May 12, 2006
National Archives June Public Programs Celebrating New "Eyewitness" Exhibition
Washington, DC…Throughout June, the National Archives will present a series of free programs celebrating its new exhibition "Eyewitness—American Originals from the National Archives." "Eyewitness" opens in the Lawrence F. O’Brien Gallery of the National Archives Building in Washington, D.C., on June 23, 2006 and runs through January 1, 2007. The exhibition features gripping eyewitness accounts—from handwritten reports by George Washington and Thomas Jefferson to the Apollo 8 Christmas Eve broadcast from lunar orbit—chronicling dramatic moments in U.S. history.
Unless otherwise noted, these programs will take place in the William G. McGowan Theater of the National Archives Building in Washington, D.C., located on the National Mall at Constitution Ave. and 7th Street, NW. Admission is on a first-come, first-served basis; the theater doors will open 30 minutes before the start of each program. The National Archives is fully accessible. If you need to request an accommodation (e.g., sign language interpreter) for a public program please email firstname.lastname@example.org or call 202-357-5000 at least two weeks prior to the event to ensure proper arrangements are secured.
The Newsreel: The Eyes and Ears of the World
Friday, June 9
Before TV, newsreels provided sights and sounds of the day’s events. Those flickering black and white images still have the power to draw us into history. In partnership with the Newseum, The Charles Guggenheim Center for the Documentary Film at the National Archives presents a discussion and newsreel screening exploring the legacy of the American newsreel. Participating in the discussion will be Raymond Fielding, Dean Emeritus at Florida State University and author of The American Newsreel: 1911–1967, and Les Waffen, Chief, Motion Picture, Sound & Video Branch of the National Archives Special Media Archives Services Division. Rich Foster, Newseum Programs Director, will moderate. 7 p.m.
Flag Day Celebration
Flag: An American Biography
Wednesday, June 14
The 13-stripe, 50-star flag is as familiar an American icon as any in the nation’s history. It stirs pride and patriotism in the hearts of Americans; it is truly an American original. Yet the history of the American flag is cloaked in myth and misinformation. Marc Leepson, journalist, historian, and author of Flag: An American Biography, clarifies that history, presenting a lively, comprehensive, illuminating look at the story of the American flag from its beginnings to today. Noon. This program will take place in the Jefferson Presidential Conference Room.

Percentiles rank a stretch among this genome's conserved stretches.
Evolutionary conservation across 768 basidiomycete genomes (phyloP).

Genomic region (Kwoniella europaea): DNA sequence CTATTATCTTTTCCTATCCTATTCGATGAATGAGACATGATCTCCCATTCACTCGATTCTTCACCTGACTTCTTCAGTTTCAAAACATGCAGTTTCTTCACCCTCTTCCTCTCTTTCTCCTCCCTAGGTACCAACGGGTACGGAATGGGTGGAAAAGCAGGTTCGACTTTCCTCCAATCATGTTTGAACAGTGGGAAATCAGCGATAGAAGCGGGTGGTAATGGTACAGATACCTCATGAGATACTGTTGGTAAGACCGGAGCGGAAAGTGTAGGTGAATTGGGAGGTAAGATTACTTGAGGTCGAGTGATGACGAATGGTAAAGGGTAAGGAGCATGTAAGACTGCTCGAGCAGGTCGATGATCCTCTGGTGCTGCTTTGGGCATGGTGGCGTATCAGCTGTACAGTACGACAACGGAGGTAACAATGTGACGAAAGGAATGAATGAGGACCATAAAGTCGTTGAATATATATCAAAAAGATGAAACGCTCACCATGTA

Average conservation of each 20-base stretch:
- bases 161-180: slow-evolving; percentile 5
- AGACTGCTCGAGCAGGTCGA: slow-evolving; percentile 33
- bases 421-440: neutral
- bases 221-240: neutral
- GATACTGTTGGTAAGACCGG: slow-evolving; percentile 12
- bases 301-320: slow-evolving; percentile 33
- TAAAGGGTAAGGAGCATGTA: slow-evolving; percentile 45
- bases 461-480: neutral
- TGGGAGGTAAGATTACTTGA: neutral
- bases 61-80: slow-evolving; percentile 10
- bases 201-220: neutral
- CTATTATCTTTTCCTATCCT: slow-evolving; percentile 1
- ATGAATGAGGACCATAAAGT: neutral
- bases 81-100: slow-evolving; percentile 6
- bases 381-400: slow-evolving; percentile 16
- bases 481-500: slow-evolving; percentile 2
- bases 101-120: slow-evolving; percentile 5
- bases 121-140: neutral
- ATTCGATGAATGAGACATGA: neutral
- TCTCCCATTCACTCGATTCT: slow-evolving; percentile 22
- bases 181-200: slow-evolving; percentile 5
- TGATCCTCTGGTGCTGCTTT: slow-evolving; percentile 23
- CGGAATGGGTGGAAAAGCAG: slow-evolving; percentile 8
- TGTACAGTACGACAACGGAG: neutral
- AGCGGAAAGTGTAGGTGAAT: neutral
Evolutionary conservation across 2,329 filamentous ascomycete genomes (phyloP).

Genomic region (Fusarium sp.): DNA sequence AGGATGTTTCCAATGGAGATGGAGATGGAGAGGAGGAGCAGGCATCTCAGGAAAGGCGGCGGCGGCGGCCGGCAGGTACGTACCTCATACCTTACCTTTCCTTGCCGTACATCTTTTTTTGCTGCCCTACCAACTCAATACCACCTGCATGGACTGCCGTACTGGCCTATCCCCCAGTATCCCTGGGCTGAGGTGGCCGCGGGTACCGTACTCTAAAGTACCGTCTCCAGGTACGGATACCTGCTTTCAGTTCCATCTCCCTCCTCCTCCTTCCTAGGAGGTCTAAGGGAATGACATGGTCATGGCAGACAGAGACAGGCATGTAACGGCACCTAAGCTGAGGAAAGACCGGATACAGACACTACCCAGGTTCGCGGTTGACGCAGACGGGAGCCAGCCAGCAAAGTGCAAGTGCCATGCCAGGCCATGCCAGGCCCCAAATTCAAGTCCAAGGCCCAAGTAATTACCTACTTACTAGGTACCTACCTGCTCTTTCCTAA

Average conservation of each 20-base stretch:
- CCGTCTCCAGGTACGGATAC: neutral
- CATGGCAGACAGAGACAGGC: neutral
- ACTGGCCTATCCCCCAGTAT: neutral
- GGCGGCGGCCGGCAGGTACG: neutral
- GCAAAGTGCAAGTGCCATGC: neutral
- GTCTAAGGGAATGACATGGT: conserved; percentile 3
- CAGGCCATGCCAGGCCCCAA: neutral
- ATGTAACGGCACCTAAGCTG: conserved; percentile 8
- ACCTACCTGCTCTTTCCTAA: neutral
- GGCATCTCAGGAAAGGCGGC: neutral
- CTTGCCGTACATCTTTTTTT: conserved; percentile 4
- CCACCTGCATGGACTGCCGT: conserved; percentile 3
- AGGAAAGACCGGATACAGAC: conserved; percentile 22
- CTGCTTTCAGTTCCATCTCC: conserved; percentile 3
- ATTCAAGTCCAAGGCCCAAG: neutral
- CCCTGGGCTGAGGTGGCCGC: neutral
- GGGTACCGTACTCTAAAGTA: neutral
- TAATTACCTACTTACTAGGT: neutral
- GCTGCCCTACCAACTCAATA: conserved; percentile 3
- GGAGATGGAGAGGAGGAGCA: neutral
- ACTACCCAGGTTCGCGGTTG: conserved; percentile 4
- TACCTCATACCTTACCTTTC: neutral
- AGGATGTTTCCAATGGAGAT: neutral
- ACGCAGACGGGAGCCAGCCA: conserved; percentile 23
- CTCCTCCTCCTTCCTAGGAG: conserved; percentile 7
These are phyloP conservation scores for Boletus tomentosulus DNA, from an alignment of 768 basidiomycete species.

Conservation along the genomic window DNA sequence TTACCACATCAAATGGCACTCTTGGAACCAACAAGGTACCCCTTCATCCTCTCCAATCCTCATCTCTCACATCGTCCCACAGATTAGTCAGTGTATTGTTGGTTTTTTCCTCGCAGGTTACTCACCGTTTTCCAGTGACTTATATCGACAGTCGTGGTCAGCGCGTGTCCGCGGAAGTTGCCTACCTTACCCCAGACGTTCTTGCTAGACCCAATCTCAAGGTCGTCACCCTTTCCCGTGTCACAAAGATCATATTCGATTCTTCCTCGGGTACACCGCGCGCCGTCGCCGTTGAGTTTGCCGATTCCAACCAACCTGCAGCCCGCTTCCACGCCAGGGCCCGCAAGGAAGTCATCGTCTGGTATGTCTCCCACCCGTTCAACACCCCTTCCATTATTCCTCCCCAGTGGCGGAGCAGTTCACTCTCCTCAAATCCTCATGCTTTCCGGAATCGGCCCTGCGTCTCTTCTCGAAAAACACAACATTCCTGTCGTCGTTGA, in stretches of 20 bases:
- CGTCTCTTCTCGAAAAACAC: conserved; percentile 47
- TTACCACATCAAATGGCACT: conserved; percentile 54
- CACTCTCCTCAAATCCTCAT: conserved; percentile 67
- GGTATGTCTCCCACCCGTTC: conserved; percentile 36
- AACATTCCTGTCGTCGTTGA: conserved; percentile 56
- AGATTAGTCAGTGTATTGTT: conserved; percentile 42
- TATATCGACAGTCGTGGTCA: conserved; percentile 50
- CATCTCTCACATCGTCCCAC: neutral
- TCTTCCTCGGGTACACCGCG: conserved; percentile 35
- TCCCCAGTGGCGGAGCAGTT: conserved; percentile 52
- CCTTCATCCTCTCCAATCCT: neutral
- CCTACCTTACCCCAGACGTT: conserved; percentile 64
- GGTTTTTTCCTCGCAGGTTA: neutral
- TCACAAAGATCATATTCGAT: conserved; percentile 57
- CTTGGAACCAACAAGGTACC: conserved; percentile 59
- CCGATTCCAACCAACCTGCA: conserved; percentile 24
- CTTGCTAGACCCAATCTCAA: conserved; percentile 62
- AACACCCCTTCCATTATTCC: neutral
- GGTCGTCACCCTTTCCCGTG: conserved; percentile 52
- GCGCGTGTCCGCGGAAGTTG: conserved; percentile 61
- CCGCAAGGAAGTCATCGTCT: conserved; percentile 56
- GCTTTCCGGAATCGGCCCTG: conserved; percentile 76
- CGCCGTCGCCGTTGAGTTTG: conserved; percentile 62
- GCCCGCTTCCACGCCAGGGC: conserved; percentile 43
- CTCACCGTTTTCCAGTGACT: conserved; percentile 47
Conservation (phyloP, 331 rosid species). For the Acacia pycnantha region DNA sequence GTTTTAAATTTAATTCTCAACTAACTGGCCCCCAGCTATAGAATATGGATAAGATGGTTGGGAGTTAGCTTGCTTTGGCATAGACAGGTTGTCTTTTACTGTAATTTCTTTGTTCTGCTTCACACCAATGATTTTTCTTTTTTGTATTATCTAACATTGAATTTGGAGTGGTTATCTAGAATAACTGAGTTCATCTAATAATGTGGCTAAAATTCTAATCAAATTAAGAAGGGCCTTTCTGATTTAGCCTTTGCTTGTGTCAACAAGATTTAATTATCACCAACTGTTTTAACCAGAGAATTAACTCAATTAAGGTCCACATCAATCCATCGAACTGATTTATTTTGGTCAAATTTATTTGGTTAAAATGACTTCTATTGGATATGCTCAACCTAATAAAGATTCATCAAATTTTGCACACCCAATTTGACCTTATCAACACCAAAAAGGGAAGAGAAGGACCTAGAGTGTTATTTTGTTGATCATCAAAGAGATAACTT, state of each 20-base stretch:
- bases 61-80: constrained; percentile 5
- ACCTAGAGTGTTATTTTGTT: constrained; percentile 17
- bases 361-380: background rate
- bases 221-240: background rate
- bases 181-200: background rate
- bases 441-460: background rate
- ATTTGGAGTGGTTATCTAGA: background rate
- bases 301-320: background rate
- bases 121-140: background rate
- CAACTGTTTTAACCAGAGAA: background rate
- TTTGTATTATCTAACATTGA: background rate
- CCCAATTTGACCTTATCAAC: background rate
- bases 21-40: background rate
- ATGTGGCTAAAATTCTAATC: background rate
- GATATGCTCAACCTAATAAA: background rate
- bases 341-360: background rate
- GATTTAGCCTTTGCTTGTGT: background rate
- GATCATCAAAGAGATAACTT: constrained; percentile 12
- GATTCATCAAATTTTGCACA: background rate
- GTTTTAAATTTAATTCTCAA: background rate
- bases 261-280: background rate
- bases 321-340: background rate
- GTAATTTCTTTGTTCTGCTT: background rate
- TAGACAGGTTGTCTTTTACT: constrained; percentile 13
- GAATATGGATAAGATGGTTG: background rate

President Ford’s Washington and the World
Monday, June 19
The National Archives hosts a tribute to President Gerald R. Ford featuring presentations by distinguished Americans including Henry Kissinger, 56th U.S. Secretary of State (1973–1977), and David Gergen, political commentator, best-selling author of Eyewitness to Power, and adviser to presidents for more than 30 years. Historian, biographer, and nationally recognized authority on the American Presidency Richard Norton Smith will moderate.
These and other eyewitnesses to history will discuss the national and global impact of the Ford administration at a critical time in American history, and how the policies created then still reverberate. Reservations required. 9 a.m.–11 a.m.
The Statue of Liberty and The Making of Liberty
Wednesday, June 21
In partnership with SILVERDOCS: AFI/Discovery Channel Documentary Film Festival, The Charles Guggenheim Center for the Documentary Film at the National Archives presents Martin Scorsese’s Lady by the Sea: The Statue of Liberty. This documentary explores the meaning and history both of the concept of liberty, as it has played out in American history, and of the statue itself. In a variety of ways, Scorsese reconnects the statue to its original meaning—the celebration of the end of slavery—and highlights the statue’s purpose as a gift of friendship from the French government. (2004; 55 minutes)
Scorsese was the honoree at this year’s SILVERDOCS Charles Guggenheim Symposium. In connection with that event, Charles Guggenheim’s The Making of Liberty, made for the 1986 centennial celebration, will be screened tonight at the National Archives. This film chronicles one of America’s most treasured symbols from its creation to its restoration, as seen through the eyes of the artisans and laborers whose tasks are separated by a hundred years, but whose vision transcends time. (1986; 58 minutes) A videotaped welcome by Martin Scorsese especially made for this event will be shown at the beginning of tonight’s program. 7 p.m.
Eyewitness to War: The Combat Cameraman
Friday, June 23
The Charles Guggenheim Center for the Documentary Film at the National Archives welcomes Norman Hatch, a combat cameraman in the 2nd Marine Division during the Second World War, who will introduce and discuss With the Marines at Tarawa (1944; 18 minutes) and To the Shores of Iwo Jima (1945; 20 minutes). These two color films feature footage Hatch shot while standing side-by-side with his combat counterparts. Noon.
Mark Twain Tonight!
Saturday, June 24
The National Archives presents a special screening of the landmark television event Mark Twain Tonight! In this classic portrayal of Mark Twain, Hal Holbrook captures the flamboyant humor and irreverence of the celebrated American writer. Most startling is the freshness of Twain’s stinging eyewitness commentary on politics, deception, religion, patriotism, and slavery. Holbrook’s performance allows us to see into the heart and soul of the great humorist at 70. (1967, 90 minutes) Noon.
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For press information, contact the National Archives Public Affairs staff at (202) 357-5300.